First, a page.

You’ve been measuring your portions, hitting the gym, cutting out caffeine and sugar…but the scale just won’t budge! This can be a frustrating process, but it’s one many frustrated dieters have dealt with before.
“A weight loss plateau is common and, for many people, it can happen when they're within just a few pounds of their goal weight,” says Richard Ing, MD, bariatric surgeon and medical director of the Bariatric Program at Bryn Mawr Hospital, part of Main Line Health. “There’s no specific reason why this happens, but there are steps you can take to hopefully break through it.”
Write down what you eat
You might already be keeping a food diary or journaling what you’re eating, a common technique for successful weight loss. But have you been totally honest?
If you’ve been successfully losing weight for several weeks, you might have gotten comfortable with treating yourself to a few extra treats in between regular meals, like a handful of chips, snack-size chocolate or even seemingly healthy treats like fruits, veggies or mixed nuts. But these snacks can add up and—if you’re not tracking them—could be the ‘secret’ cause of weight loss hurdle.
For one week, be extra diligent about recording the foods you eat. If you do find yourself snacking more frequently than you realized, that’s okay! You might consider more time in the gym to help you break through a plateau, or restructuring your diet to include four or five small meals per day instead of three larger meals.
Step up your workout routine
When it comes to weight loss success, what you do in the gym is just as important as what you’re doing in the kitchen. But, after a few months, you might find that your usual workout routine isn’t giving you the same results that it used to.
Instead of using the same machine every day or choosing the same running route, challenge your body by trying a new fitness class or introducing your legs to some new hills. These might seem difficult at first but, because it will be a new challenge, they’ll require your body to adapt and will burn more calories.
And don’t forget about strength training, too!
“As our bodies lose weight, they shed muscle and fat—two things that help burn calories,” explains Dr. Ing. “But muscle burns more calories than muscle, so it’s important to focus on building muscle for successful weight loss. Don’t be afraid to try some light strength training.”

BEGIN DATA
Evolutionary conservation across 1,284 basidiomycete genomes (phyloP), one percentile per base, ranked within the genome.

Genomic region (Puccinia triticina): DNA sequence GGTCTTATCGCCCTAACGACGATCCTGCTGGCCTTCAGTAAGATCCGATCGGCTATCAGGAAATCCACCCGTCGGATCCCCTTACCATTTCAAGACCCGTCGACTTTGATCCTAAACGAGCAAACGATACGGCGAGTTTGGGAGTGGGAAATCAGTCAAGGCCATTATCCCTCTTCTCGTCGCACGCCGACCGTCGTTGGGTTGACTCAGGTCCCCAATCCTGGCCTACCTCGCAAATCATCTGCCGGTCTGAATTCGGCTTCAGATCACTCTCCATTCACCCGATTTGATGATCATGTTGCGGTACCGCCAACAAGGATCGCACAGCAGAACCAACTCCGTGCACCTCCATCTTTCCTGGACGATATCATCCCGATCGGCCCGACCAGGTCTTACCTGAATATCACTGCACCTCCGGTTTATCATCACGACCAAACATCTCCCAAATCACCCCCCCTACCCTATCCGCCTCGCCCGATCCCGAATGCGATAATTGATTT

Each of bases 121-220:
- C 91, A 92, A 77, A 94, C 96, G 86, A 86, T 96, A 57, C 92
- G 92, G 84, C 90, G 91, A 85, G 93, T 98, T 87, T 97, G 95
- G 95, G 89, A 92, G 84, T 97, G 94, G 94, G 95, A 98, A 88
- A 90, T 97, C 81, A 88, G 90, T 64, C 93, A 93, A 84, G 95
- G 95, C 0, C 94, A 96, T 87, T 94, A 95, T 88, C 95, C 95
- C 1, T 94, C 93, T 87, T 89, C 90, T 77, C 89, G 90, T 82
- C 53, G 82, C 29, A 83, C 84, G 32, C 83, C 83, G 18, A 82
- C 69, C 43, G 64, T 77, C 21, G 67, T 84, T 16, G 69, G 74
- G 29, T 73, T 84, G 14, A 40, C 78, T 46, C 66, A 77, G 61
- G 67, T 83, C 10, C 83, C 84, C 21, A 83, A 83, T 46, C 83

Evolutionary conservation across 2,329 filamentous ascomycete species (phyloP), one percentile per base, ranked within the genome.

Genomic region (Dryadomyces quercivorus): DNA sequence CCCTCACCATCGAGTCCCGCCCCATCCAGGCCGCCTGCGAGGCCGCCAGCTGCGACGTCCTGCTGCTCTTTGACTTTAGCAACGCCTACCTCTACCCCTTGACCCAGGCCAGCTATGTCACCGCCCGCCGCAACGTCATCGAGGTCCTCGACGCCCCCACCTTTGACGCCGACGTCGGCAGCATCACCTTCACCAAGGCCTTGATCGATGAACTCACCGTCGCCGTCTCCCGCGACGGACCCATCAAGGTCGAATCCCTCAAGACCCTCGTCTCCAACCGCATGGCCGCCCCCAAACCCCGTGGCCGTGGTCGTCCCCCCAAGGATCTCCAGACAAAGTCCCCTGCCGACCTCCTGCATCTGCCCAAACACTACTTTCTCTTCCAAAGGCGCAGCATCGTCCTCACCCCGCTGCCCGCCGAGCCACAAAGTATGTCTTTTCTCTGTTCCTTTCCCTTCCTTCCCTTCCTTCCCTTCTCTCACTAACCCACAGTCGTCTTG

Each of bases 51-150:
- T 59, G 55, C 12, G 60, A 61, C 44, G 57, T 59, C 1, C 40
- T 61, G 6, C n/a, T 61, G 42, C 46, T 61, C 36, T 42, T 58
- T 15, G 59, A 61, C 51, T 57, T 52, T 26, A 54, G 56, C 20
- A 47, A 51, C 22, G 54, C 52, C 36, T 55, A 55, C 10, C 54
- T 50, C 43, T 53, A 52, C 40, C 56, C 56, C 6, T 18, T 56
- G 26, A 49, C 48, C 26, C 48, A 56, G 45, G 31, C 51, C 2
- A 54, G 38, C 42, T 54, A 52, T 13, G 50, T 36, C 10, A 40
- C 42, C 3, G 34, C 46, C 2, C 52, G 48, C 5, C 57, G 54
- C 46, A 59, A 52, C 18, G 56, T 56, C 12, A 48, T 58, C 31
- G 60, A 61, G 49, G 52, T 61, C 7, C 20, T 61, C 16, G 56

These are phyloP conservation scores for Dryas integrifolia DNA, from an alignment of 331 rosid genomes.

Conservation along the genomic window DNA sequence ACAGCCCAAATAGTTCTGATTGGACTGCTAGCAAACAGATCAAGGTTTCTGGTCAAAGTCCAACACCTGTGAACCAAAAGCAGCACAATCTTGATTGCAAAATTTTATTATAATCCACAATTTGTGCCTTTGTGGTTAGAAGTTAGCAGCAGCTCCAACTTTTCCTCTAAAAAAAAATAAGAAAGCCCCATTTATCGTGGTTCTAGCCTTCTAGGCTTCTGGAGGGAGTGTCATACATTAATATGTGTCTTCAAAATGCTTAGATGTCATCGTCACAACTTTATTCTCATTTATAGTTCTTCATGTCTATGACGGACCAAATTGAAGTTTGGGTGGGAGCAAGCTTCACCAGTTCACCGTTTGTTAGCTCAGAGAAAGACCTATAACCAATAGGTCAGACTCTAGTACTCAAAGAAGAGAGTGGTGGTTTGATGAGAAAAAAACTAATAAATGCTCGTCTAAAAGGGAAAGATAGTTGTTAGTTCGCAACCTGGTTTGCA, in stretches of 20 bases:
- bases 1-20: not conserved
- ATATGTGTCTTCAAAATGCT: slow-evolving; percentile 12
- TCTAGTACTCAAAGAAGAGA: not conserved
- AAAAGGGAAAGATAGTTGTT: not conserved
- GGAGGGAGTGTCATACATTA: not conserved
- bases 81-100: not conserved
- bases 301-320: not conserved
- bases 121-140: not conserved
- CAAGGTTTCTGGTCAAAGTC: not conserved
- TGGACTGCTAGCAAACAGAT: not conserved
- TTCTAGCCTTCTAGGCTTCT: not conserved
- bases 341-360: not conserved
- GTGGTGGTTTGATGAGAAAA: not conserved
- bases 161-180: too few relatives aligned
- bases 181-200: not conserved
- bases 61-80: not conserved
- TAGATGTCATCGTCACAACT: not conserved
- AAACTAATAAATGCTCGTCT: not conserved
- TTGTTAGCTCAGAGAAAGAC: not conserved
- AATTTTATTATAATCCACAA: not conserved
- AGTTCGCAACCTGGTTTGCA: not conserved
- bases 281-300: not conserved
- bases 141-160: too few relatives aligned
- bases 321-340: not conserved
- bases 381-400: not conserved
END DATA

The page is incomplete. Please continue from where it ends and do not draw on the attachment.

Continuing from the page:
Work some activity into your day
If ramping up workouts doesn’t sound like your style, look for opportunities to work activity into other areas of your day, instead. Take a walk during your lunch break, or keep a pair of dumbbells next to the couch and turn your commercial breaks into mini-weight training sessions.
Make time for sleep
What does the quality of your sleep have to do with weight loss? More than you might think.
“When you’re short on sleep, two hormones that regulate your hunger cycle are affected: ghrelin and leptin. Ghrelin cues hunger, and leptin tells your body when it’s full. When you’re tired, your body produces more ghrelin and less leptin, which keeps you hungrier,” explains Dr. Ing.
This can be why, when you’re in the midst of a busy week at work or traveling, you’re more likely to binge eat or snack in between meals. In addition, you might be more likely to practice unhealthy behaviors like skipping the gym or overindulging in alcohol.
While missing a few hours of sleep every now and then won’t throw your hormones off balance, repeatedly skimping on sleep can take a toll on your efforts and could be the reason for a plateau. Set aside time for quality sleep, and aim for about seven to eight hours per night.
Re-assess your goal
If you’ve tried all of these techniques and still can’t break through your weight loss plateau, it might be time to re-think whether your weight loss goal is a reasonable one for you.
If you’ve lost a significant amount of weight and are in a healthy range for your age and height, you may not need to lose any additional weight. An appointment with your primary care doctor can help you determine the appropriate weight for you and whether or not your goal is a healthy one.
However, if after a meeting with your primary care doctor, you still need to lose weight but are struggling to find success with diet and exercise, there are other options available for you.
“Bariatric surgery can be an option for patients who have not found success with traditional weight loss techniques. It can also help to eliminate chronic health problems that are often related to weight, like high blood pressure, diabetes, sleep apnea and high cholesterol,” says Dr. Ing. “Bariatric surgery differs from weight loss through diet and exercise because surgery alters gut hormones that control hunger and your body’s sense of fullness. So after surgery a person is able to lose a much greater amount of weight and not experience weight regain.”
If you’re interested in learning more about long-term weight loss success, join the bariatric program team for an upcoming information session or learn more about Main Line Health’s nutrition counseling and weight management services.